Saturday, March 28, 2009

An Idea: Internet Security Though Random Compilation

This morning an idea occurred to me -- a way to stop malware, viruses, and worms. When someone wishes to crack an internet protocol for nefarious purposes, one way to do so is to exploit bugs in buffer handling. For example, some specific implementation of the email protocol might have a bug whereby if certain characters are passed in the addess field then it causes a buffer overflow that could permit writing onto the stack. By sending the right set of characters, the overflow might be directed to upload and execute arbitrary instructions. Similar exploits have existed/still exist in many systems such as the image handlers for Microsoft Outlook and countless other programs.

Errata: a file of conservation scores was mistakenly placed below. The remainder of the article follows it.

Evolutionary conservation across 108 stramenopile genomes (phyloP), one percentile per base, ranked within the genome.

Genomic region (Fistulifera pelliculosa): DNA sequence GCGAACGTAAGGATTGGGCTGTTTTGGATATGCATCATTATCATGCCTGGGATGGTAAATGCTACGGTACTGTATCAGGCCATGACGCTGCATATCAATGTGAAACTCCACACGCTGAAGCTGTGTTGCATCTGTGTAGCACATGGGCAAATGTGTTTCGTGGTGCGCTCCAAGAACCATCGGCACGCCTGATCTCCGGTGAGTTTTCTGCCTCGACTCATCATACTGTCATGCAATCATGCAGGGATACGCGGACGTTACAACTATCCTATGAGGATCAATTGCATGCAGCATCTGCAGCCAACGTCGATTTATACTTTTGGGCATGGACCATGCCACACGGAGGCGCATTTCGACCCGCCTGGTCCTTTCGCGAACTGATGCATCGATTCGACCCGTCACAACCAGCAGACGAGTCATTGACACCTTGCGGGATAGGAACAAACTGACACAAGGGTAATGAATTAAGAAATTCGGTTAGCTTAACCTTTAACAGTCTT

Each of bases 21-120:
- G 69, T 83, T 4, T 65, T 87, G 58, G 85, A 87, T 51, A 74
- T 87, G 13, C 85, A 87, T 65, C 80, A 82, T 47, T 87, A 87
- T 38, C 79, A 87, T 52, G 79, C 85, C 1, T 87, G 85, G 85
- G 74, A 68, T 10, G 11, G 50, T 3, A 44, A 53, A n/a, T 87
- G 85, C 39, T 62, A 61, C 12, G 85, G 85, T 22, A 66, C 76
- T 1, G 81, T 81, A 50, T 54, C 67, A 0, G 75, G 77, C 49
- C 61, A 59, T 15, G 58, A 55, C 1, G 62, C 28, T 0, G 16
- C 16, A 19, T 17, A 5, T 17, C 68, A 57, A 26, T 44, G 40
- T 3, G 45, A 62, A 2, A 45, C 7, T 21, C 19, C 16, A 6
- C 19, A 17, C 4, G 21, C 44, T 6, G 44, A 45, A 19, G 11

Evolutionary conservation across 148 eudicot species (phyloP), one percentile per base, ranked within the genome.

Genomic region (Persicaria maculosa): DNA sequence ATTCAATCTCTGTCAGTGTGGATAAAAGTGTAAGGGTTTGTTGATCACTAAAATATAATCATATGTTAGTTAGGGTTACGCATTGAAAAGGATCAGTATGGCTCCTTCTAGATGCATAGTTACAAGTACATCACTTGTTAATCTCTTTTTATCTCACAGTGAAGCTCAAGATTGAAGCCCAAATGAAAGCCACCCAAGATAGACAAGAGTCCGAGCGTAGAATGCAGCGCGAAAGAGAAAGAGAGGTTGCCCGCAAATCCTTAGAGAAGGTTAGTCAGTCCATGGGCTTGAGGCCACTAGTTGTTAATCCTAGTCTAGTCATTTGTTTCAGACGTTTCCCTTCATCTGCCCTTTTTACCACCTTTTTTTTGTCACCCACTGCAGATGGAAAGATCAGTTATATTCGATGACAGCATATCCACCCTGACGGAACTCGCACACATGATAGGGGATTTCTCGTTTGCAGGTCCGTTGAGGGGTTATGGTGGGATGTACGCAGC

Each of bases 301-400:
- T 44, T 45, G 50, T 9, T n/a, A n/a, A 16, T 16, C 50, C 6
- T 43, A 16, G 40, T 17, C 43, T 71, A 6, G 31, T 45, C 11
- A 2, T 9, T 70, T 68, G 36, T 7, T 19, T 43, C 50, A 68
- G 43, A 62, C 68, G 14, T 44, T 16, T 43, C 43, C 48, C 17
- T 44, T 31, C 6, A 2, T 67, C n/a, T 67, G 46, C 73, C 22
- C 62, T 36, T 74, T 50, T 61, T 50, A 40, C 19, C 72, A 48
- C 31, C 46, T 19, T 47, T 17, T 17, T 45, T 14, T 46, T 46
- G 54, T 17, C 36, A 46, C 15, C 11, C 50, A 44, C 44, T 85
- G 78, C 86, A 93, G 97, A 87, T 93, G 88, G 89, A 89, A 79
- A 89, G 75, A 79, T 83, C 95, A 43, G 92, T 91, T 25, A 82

As clever as it is, exploiting such a bug requires having a copy of the code locally during development so that the programmer can step through it and figure out exactly how to exploit the overflow. Thus, a way to defeat this is to ensure that every single instance of that code running on every machine is unique. Therefore the solution is simple. Write a compiler that generates random code that performs the same task but with different execution paths. Such a complier would stop all such exploits by effectively creating a local unique encryption. A random compiler would be easy to write and indeed already exists in Java as "code obfuscators" for the purposes of reducing reverse engineering. The only difficulty in deploying such a system is that the relevant software could no longer be deployed on mass-produced media such as CDs since each instance has to be different. But this is a declining issue as more and more software is delivered online where each instance could be different. Furthermore, many of the main internet protocols are open source implementations and where local compilation is already possible or, in many cases, already occuring. Therefore adding this feature to Gnu C would be a big step in the right direction.

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